Python __mod__() Magic Method

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Syntax

object.__mod__(self, other)

The Python __mod__() method implements the modulo operation % that per default returns the remainder of dividing the left by the right operand. Internally, Python attempts to call x.__mod__(y) to implement the modulo operation x%y. If the method is not implemented, Python first attempts to call __rmod__ on the right operand and if this isn’t implemented either, it raises a TypeError.

We call this a “Dunder Method” for Double Underscore Method” (also called “magic method”). To get a list of all dunder methods with explanation, check out our dunder cheat sheet article on this blog.

Example

In the following example, you create a custom class Data and overwrite the __mod__() method so that it returns a dummy string when trying to calculate the modulo of two numbers.

class Data:
        
    def __mod__(self, other):
        return '... my result of mod...'


a = Data()
b = Data()
c = a % b

print(c)
# ... my result of mod...

If you hadn’t defined the __mod__() method, Python would’ve raised a TypeError.

How to Resolve TypeError: unsupported operand type(s) for %

Consider the following code snippet where you try to calculate the modulo of two custom objects without defining the dunder method __mod__():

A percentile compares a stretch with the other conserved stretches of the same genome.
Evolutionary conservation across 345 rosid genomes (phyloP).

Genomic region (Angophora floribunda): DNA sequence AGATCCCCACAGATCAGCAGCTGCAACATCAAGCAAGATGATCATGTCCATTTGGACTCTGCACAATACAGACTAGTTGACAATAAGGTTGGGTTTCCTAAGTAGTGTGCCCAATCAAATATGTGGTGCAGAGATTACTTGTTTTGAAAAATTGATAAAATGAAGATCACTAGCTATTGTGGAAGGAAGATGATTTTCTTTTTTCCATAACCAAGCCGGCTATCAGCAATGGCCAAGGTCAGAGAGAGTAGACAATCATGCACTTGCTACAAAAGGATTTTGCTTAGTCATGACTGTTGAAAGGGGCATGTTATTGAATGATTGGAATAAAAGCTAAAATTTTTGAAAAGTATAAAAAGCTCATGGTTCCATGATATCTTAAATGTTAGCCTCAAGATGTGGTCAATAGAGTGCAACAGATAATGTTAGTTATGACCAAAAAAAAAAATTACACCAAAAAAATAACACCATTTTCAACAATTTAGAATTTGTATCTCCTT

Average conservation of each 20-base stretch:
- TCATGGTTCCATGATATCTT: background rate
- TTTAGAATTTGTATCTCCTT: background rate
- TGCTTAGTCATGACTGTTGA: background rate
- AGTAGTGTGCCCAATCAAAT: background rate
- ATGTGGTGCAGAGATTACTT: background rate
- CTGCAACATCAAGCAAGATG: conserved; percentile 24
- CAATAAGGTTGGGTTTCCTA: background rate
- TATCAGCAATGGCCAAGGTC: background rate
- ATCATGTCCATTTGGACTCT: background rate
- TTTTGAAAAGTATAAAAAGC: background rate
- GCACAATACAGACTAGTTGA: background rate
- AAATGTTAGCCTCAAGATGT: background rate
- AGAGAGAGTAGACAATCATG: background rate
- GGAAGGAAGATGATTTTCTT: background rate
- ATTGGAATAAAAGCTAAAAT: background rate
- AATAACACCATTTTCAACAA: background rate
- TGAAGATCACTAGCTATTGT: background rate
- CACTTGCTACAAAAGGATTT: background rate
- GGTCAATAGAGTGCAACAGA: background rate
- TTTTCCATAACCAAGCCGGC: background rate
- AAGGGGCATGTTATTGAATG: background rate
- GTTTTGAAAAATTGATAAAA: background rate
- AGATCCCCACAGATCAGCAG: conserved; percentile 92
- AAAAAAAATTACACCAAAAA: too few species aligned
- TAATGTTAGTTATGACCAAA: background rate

class Data:
    pass


a = Data()
b = Data()
c = a % b

print(c)

Running this leads to the following error message on my computer:

Traceback (most recent call last):
  File "C:\Users\xcent\Desktop\code.py", line 7, in <module>
    c = a % b
TypeError: unsupported operand type(s) for %: 'Data' and 'Data'

The reason for this error is that the __mod__() dunder method has never been defined—and it is not defined for a custom object by default. So, to resolve the TypeError: unsupported operand type(s) for %, you need to provide the __mod__(self, other) method in your class definition as shown previously:

class Data:
        
    def __mod__(self, other):
        return '... my result of mod...'

Python __mod__ vs __rmod__

Say, you want to calculate the modulo of two custom objects x and y:

print(x % y)

Python first tries to call the left object’s __mod__() method x.__mod__(y). But this may fail for two reasons:

  1. The method x.__mod__() is not implemented in the first place, or
  2. The method x.__mod__() is implemented but returns a NotImplemented value indicating that the data types are incompatible.

If this fails, Python tries to fix it by calling the y.__rmod__() for reverse modulo on the right operand y.

If this method is implemented, Python knows that it doesn’t run into a potential problem of a non-commutative operation. If it would just execute y.__mod__(x) instead of x.__mod__(y), the result would be wrong because the modulo operation is non-commutative. That’s why y.__rmod__(x) is needed.

So, the difference between x.__mod__(y) and x.__rmod__(y) is that the former calculates x % y whereas the latter calculates y % x — both calling the respective modulo method defined on object x.

You can see this in effect here where we attempt to call the modulo operation on the left operand x—but as it’s not implemented, Python simply calls the reverse modulo operation on the right operand y.

class Data_1:
    pass

class Data_2:
    def __rmod__(self, other):
        return 'called rmod'


x = Data_1()
y = Data_2()

print(x % y)
# called rmod

References:

Explainer Video Modulo

You can also check out my explainer video where I’ll give you a deep dive on the built-in modulo operation and how to use them for various data types. Click to watch:

Where to Go From Here?

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